Beattie draws bib No. 1 in 2020 Yukon Quest

By Laura Stickells | January 30, 2020

FAIRBANKS, ALASKA — The 15 mushers attempting the 37th running of the Yukon Quest 1,000 Mile International Sled Dog Race drew for their bib numbers and starting positions on Thursday night at the Quest’s Start and Draw Banquet.

Forty-six-year-old Yukon Quest veteran Richie Beattie of Two Rivers will be leading the pack out of Fairbanks. “I really dig it... It’s nice to get out ahead of things,” Beattie said after taking an official photo with bib No. 1.

The Quest will be Beattie’s first since 2007, when he finished 16th with the team of dogs he first started mushing with. He also raced in 2006 and finished ninth.

“Those couple Quests gave me a pretty good understanding of what I would need in a dog team to do really well in the Quest,” Beattie said. “I spent a long time carefully, selectively breeding up this team and training them for this type of event.”

He raced the Iditarod for the first time last year with his new team and, according to Beattie, they were “excellent.” He finished 21st and also earned the Rookie of the Year Title.

Rounding out the pack of Quest mushers will be defending Quest champion Brent Sass.

“It is what it is. If it was a shorter race it would be a little bit more disappointing, but we’ve got 1,000 miles to go and in the end it doesn’t really make much difference,” Sass said after drawing bib No. 15.

The start differential will be subtracted from each of the musher’s initial four-hour mandatory layover, which they can either take at either the Mile 101 or Central checkpoint.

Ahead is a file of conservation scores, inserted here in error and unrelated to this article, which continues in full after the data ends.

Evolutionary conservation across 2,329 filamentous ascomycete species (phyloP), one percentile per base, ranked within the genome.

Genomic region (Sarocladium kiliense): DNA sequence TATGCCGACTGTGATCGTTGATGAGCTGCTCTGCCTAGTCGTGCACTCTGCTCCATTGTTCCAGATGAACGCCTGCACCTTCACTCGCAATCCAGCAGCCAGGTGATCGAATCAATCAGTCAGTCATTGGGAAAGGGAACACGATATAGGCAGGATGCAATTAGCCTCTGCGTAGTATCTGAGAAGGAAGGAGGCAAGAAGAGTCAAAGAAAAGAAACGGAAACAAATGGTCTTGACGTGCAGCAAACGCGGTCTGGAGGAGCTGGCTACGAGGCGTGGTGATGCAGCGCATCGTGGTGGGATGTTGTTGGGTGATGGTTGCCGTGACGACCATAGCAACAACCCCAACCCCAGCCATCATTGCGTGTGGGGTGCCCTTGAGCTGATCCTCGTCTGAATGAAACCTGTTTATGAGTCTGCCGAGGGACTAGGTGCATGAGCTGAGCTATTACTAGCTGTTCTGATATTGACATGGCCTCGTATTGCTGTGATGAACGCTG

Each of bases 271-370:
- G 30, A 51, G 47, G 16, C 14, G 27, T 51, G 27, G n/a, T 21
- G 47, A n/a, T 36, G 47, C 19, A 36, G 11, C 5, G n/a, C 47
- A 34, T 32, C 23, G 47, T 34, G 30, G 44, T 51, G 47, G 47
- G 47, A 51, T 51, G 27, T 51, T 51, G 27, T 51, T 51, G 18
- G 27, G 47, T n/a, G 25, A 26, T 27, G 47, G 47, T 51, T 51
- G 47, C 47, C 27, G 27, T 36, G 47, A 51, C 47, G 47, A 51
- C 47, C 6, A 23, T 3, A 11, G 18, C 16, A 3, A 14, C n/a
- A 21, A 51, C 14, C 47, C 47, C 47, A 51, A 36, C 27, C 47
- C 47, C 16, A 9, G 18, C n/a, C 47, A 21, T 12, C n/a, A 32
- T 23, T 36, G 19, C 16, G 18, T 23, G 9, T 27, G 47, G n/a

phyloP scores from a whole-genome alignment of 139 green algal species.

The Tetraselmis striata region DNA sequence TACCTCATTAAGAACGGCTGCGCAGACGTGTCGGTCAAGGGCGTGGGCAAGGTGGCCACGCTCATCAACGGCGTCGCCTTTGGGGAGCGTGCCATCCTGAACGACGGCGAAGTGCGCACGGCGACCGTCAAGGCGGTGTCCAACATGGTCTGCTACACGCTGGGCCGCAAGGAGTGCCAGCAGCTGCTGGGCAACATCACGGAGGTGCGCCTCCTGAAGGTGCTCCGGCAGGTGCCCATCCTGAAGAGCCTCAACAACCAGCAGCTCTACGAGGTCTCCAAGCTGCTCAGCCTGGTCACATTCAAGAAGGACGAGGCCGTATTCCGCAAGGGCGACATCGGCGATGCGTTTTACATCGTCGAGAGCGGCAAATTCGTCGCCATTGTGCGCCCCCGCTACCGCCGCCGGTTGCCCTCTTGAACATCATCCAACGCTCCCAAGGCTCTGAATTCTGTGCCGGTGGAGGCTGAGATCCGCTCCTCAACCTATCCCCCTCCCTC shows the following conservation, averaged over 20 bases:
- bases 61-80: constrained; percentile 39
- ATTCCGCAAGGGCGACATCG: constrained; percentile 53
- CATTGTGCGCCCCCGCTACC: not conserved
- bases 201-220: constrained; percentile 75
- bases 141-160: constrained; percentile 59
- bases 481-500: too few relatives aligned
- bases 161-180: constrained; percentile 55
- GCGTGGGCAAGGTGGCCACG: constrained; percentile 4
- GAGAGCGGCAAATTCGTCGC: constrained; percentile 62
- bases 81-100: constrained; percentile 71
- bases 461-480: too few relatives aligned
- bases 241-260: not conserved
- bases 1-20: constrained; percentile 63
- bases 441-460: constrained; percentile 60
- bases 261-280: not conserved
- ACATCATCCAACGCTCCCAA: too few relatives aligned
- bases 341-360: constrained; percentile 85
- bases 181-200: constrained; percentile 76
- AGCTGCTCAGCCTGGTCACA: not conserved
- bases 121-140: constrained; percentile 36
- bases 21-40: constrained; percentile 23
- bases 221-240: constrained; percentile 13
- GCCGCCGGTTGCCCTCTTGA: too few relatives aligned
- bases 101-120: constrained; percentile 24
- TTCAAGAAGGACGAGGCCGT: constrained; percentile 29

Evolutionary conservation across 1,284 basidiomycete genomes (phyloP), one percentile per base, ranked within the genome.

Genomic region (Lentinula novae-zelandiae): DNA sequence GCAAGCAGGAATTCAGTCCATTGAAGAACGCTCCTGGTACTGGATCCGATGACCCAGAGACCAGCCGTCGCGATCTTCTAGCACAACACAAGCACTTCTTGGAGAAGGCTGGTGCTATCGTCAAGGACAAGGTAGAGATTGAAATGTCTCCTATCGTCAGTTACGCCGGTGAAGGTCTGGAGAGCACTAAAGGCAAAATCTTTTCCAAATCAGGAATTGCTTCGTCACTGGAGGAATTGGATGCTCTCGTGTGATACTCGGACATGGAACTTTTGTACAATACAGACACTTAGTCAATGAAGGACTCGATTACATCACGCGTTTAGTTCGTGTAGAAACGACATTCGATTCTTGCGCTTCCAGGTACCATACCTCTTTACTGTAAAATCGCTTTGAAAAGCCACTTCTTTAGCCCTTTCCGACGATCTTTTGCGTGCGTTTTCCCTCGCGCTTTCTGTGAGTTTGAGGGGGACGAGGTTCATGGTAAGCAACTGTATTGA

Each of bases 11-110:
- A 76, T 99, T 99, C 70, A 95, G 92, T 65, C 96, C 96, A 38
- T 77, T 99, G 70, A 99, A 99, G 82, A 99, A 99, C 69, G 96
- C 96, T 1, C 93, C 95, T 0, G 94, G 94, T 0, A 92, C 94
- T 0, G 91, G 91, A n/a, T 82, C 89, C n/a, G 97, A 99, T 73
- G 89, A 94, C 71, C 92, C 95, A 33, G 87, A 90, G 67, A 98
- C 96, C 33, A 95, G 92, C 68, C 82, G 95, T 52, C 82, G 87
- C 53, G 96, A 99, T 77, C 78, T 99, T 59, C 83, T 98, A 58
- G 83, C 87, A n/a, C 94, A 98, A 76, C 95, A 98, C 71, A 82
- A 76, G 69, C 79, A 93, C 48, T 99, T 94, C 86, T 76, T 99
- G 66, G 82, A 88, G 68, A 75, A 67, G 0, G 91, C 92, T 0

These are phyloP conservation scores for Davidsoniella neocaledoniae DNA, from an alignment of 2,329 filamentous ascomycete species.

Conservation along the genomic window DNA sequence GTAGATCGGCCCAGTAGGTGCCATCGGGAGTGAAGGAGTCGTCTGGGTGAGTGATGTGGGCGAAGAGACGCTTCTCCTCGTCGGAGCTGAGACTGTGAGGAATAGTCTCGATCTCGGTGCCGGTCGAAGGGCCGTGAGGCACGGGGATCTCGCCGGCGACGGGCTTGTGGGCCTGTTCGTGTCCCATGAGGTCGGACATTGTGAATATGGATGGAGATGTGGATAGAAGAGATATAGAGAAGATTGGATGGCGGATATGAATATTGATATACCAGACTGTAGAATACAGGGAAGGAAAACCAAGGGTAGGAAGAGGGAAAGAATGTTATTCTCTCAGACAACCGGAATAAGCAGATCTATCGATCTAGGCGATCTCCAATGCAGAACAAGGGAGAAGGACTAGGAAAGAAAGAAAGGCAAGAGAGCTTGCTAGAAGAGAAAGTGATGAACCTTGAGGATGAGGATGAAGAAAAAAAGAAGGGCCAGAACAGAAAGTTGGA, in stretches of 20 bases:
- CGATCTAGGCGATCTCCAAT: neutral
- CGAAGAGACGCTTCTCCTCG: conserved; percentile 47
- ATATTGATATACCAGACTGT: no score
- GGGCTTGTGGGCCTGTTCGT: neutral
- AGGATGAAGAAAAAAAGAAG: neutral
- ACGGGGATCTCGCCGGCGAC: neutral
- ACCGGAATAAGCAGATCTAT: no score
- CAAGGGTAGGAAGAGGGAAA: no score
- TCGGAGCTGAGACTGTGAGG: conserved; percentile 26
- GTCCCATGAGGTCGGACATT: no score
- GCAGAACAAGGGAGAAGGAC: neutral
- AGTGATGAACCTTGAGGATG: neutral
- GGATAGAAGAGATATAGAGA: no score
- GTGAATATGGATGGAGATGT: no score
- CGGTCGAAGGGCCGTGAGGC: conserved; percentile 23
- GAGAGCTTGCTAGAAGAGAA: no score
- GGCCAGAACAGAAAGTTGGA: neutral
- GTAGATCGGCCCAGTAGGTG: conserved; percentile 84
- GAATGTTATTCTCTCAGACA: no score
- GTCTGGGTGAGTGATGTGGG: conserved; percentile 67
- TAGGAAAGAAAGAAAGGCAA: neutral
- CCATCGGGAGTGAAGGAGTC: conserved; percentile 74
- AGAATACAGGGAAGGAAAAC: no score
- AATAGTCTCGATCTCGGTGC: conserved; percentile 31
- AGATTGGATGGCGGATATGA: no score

“It just means I have to wait longer at the start chute and my dogs will get some passing practice,” Sass added.

Jason Campeau, the twelfth musher to take the stage, drew No. 3.

“To be honest it’s been really hectic getting here,” Campeau said, referring to a fire that burned down his house in Rocky Mountain, Alberta last year and his recovering from a concussion that he sustained when he last ran the Quest in 2017.

“Everyone has obstacles and ultimately the biggest thing I can say and come back to… I’ll be more excited about it once I’m out there and in the zone with my dogs, but until then there’s still a lot of moving parts right until the start line.”

The race starts at 11 a.m. in downtown Fairbanks. Teams will start in three-minute intervals.

The first of the 19 mushers entering the YQ300 — a 300-mile race that follows the Quest’s trail from Fairbanks to Circle — will start at 3 p.m.

The start order for the YQ300 will be determined at today’s YQ300 musher and handler meeting.